Saturday, March 17, 2012

Wonder by R.J. Palacio

Release date: 15 February 2012
Rating: 10/10

If I found a magic lamp and I could have one wish, I would wish that I had a normal face that no one ever noticed at all. I would wish that I could walk down the street without people seeing me and doing that look-away thing. Here’s what I think: the only reason I’m not ordinary is that no one else sees me that way.

So when I was in my mum’s stomach, no one had any idea I would come out looking the way I look. Mom had had Via four years before and that had been such a “walk in the park” (Mom’s expression) that there was no reason to run any special tests. About two months before I was born, the doctors realized there was something wrong with my face, but they didn’t really think it was going to that bad. They told Mom and Dad that I had a cleft palate and some other stuff going on. They called it “small anomalies”.

Looks like I don’t have to write a book anymore, because this is the one I wanted to write.

Mom is beautiful, by the way. And Dad is handsome. Via is pretty. In case you were wondering.
While she was talking, I noticed Julian staring at me out of the corner of his eye. This is something I see people do a lot with me. They think I don’t know they’re staring, but I can tell from the way their heads are tilted.
She only hesitated for a millionth of a second, but I could tell the moment she saw me. Like I said: I’m used to it by now.
Mom always had this habit of asking me how something felt on a scale of one to ten. It started after I had my jaw surgery, when I couldn’t talk because my mouth was wired shut. They had taken a piece of bone from my hip bone to insert into my chin to make it look more normal, so I was hurting in a lot of places.
I hate the way I eat. I know how weird it looks. I had a surgery to fix my cleft palate when I was a baby and then a second cleft surgery when I was four, but I still have a hole in the roof of my mouth.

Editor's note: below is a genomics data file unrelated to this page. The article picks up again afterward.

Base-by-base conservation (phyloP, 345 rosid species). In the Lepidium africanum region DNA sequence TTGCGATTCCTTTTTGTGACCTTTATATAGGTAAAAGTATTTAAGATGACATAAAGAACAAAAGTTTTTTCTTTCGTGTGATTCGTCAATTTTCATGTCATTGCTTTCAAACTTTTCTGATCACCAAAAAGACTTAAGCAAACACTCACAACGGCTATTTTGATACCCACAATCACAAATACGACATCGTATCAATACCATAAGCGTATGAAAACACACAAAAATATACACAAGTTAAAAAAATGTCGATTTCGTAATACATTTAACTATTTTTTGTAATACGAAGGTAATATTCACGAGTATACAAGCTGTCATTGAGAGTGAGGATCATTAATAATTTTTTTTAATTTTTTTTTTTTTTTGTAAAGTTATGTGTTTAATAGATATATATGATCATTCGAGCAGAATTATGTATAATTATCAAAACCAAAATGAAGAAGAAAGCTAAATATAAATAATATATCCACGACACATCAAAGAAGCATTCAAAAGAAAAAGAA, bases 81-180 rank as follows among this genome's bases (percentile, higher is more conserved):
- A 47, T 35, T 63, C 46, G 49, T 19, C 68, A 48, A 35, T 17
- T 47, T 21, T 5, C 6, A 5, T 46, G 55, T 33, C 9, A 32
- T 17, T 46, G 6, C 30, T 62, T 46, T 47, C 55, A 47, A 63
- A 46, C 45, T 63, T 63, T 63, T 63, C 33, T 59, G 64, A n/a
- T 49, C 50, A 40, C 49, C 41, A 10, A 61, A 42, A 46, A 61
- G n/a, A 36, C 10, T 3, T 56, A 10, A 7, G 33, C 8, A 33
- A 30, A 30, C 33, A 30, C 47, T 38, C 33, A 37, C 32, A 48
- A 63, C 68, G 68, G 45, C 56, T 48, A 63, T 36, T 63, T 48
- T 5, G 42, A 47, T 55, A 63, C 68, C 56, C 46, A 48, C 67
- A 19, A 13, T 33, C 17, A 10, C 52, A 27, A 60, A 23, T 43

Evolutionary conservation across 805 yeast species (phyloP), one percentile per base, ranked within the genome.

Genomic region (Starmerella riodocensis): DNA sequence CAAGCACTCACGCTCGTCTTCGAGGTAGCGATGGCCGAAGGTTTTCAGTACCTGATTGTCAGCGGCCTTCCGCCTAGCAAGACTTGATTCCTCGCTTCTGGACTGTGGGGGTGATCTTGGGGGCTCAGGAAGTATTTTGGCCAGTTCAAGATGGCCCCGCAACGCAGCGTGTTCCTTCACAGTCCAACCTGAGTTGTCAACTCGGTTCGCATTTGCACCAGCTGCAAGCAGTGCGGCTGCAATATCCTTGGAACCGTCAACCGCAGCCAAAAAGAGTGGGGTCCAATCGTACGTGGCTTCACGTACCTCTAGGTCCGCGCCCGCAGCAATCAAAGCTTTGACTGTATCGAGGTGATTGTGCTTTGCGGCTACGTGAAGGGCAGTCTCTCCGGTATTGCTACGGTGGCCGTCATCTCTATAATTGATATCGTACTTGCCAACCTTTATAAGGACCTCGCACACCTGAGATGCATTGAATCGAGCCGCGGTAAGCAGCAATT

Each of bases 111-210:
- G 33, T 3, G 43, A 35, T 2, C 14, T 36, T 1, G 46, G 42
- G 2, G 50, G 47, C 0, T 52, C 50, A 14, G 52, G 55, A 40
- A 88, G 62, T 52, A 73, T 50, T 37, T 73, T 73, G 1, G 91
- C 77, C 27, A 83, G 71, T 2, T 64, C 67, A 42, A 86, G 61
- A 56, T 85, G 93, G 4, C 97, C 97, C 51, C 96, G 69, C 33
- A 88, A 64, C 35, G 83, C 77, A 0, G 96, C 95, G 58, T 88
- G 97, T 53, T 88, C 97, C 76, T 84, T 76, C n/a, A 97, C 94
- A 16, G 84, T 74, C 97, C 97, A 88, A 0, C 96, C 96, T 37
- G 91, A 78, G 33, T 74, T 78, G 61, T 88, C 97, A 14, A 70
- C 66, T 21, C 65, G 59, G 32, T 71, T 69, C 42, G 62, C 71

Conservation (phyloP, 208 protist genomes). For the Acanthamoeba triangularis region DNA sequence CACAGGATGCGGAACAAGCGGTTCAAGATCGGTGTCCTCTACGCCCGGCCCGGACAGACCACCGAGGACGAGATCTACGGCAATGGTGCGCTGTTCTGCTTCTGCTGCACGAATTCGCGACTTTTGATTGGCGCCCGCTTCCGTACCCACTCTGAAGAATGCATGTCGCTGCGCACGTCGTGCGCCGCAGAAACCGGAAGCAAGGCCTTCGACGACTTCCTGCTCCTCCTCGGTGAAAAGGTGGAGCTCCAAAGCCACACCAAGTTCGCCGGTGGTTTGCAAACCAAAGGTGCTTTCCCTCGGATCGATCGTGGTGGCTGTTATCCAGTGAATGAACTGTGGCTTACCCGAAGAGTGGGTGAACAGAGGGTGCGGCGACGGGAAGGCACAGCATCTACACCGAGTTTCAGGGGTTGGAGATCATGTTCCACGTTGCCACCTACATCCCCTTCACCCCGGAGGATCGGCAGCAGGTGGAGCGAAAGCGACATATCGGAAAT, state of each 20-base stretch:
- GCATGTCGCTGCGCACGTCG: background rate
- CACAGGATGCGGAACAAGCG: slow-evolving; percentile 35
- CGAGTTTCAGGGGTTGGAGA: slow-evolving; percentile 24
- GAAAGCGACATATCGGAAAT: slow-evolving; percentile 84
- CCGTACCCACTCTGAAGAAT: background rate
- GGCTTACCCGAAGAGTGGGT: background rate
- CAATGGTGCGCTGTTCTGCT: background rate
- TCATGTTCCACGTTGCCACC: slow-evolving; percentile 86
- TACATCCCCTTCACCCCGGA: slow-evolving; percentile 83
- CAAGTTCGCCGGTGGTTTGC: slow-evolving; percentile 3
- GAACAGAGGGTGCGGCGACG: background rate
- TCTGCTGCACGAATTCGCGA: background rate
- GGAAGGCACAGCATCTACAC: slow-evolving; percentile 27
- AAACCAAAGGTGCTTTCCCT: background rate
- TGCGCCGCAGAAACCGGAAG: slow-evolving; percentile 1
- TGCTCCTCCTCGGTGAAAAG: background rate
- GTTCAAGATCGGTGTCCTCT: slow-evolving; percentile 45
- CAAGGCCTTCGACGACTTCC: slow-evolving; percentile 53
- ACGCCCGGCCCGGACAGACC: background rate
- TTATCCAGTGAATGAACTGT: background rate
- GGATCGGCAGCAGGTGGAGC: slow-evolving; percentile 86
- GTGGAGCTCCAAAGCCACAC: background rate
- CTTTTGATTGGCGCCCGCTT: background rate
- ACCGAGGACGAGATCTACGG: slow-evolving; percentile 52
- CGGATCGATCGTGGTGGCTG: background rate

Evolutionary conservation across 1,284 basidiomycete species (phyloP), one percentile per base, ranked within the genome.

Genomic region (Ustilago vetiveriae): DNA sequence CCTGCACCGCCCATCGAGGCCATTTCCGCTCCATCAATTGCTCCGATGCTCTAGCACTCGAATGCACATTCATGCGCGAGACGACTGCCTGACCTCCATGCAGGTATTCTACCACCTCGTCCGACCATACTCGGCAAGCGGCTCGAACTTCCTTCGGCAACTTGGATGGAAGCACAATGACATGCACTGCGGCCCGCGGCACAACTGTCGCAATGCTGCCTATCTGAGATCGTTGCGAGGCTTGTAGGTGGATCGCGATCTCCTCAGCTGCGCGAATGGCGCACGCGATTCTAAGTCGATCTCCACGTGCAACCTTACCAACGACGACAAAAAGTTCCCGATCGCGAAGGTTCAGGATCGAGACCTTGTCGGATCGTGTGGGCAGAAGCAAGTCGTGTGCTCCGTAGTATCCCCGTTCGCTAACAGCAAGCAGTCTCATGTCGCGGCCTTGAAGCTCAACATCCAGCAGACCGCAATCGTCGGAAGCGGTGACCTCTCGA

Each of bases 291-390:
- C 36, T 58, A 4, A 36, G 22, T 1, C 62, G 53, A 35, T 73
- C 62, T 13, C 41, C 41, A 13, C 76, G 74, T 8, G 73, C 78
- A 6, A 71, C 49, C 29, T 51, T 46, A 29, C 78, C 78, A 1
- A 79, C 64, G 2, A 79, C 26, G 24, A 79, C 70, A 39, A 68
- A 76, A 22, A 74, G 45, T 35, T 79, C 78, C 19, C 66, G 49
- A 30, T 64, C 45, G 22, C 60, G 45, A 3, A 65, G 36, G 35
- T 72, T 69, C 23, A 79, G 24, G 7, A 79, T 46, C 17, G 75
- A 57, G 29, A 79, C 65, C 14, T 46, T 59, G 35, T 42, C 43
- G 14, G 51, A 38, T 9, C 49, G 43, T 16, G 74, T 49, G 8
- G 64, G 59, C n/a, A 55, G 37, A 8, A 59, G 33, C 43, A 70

Rat boy. Freak. Monster. Freddy Krueger. E.T. Gross-out. Lizard face. Mutant. I know the names they call me. I’ve been in enough playgrounds to know kids can be mean. I know, I know, I know.
During every moment of reading Wonder, I felt like I’d been punched in the stomach, wanted to cry, felt significant amounts of anger at strangers, and happier than I have ever been purely for a book’s existence. The part where August gets hearing aids is my favourite part of the whole story.

 How can I describe what I heard when the doctor turned on my hearing aids? Or what I didn’t hear? It’s too hard to think of words. The ocean just wasn’t living in my head anymore. It was gone. I could hear sounds like shiny lights in my brain. It was like when you’re in a room where one of the lightbulbs on the ceiling isn’t working, but you don’t realise how dark it is until someone changes the lightbulb and you’re like, whoa, it’s so bright in here! I don’t know if there’s a word that means the same as “bright” in terms of hearing, but I wish I knew one, because my ears were hearing brightly now.

Quoting is the only way I can convey why this book means what it now does to me. This is the book I wanted when I was 12-15 years old. To feel less alone. To feel like I wasn’t the only one who was going through these things.

Everyone, of all ages, should read this book, because everyone's life would be improved for having known August Pullman.

Thank you, R.J., for writing Wonder for all children that have ever been born with birth defects and/or craniofacial syndromes. And thank you to Natalie, for making sure I knew about August - I love you for it. He really is a wonder.

“Mom? Am I always going to have to worry about jerks like that?” I asked. “Like when I grow up, is it always going to be like this?”

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